How do I Buy Bonds?
Investing in bonds is a great way for investors to build a strong portfolio. Before discussing how to buy bonds, this article will take a look at the different types of bonds available to the investor. Government bonds, corporate bonds, municipal bonds, and zero-coupon bonds all offer great ways to diversify your portfolio and offer a low risk in comparison to other forms of investing.
Government bonds carry a very low investment risk and fall into three main categories including bills, notes and bonds. They are fixed income securities and are classified according the length of time before maturity. Bills are considered debt securities that mature in less than one year while notes are debt securities that mature between one and ten years. Bonds are also debt securities that actually mature in more than 10 years. To be more exact, government bonds are actually referred to as treasuries and the “Treasury bills” are technically not considered bonds due to the short duration of their maturity. Treasury bills are also known as T-Bills and are considered extremely safe, for those investors who opt to buy bonds.
Corporate bonds are issued by companies just as they would issue stock and have higher yields because they contain higher risk than government bonds. They are generally short-term, intermediate, and long-term, with short-term being less than five years and long-term over twelve years. Types of corporate bonds include callable bonds and convertible bonds. If you would like to buy bonds of this nature keep in mind that they contain higher yields because there is a higher risk of a company defaulting than the government.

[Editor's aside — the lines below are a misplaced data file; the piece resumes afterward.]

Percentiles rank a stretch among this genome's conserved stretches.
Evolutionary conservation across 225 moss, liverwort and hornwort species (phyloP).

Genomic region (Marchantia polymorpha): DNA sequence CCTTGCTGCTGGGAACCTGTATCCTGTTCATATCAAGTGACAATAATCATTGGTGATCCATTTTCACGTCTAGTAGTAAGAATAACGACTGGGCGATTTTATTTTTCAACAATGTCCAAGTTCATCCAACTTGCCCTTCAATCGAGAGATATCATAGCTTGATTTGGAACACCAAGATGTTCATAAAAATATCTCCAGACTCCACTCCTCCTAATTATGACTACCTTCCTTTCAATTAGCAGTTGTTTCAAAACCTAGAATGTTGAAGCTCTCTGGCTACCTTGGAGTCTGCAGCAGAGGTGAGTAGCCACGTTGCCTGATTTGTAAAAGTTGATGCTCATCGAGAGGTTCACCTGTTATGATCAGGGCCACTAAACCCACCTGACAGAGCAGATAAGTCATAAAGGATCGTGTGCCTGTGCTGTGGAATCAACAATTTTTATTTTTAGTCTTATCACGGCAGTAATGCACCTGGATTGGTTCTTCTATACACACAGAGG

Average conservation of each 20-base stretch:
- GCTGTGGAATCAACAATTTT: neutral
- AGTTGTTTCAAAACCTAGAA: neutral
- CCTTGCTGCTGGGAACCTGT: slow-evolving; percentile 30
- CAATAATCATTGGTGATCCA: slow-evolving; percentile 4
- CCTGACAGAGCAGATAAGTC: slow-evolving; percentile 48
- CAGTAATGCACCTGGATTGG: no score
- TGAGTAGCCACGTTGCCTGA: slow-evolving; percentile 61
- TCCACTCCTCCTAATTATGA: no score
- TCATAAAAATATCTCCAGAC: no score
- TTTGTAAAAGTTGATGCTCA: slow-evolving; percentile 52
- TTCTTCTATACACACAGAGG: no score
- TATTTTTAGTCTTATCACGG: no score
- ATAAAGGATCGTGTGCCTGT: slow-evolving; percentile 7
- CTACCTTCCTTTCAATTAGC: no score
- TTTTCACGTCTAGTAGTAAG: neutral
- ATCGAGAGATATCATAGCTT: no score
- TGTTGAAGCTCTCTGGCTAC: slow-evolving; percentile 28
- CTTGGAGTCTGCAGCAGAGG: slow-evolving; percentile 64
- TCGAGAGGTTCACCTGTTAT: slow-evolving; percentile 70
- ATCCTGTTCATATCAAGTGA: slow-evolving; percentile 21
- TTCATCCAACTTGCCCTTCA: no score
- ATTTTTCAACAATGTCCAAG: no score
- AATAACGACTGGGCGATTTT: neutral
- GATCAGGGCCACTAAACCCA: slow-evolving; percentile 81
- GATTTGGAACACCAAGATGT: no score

Municipal bonds have the potential to be completely tax free. They are also known as “munis”, and because of the potential tax savings, the yield is typically lower than that of a taxable bond. Depending on your investment philosophy, municipal bonds can be a great investment.
Zero-coupon bonds make no coupon payments but instead are issued at a considerable discount to par value. They are another investment option that offers the entire payment at maturity and because of this they tend to fluctuate in price much more than coupon bonds. A zero-coupon bond is basically bonds that have been repackaged after they were stripped of their coupons by a financial institution.
Great, now how do I buy bonds?
Most transactions can be done through discount brokers or through full-service brokers. The type of broker that you use will depend greatly on the types of services that you would like to receive. You can also utilize the services of a bond broker however that can be very costly to new investors who may not have the funds. You may be able to go through your financial institution, or purchase bonds through a government agency. It is important to note, however, that brokers will typically mark up the price a bit and tell you that they work commission free. To ensure you are charged a fair amount, you will need to research the latest quote for a specific bond to ensure that the mark-up is not ridiculous.
Remember while bonds contain a lower investment risk than stocks, you still must be sure that you do your homework before you buy bonds. Bonds can provide great portfolio diversification if done right!
Market Direction: Can you make money in a bearish market? Obviously the answer is yes. Making money, by exploiting the direction of the markets, is the easy part. The difficult part of that equation is knowing which direction the market is moving. That is simplified by the visual characteristics provided by candlestick signals. An uptrend will remain an uptrend until it can be analyzed that there has been a change of investor sentiment. That consists of a candlestick reversal signal followed by the appropriate confirmation. The same is true for a downtrend. Once the trend of a market can be identified, analyzing whether that trend will continue becomes a very important factor.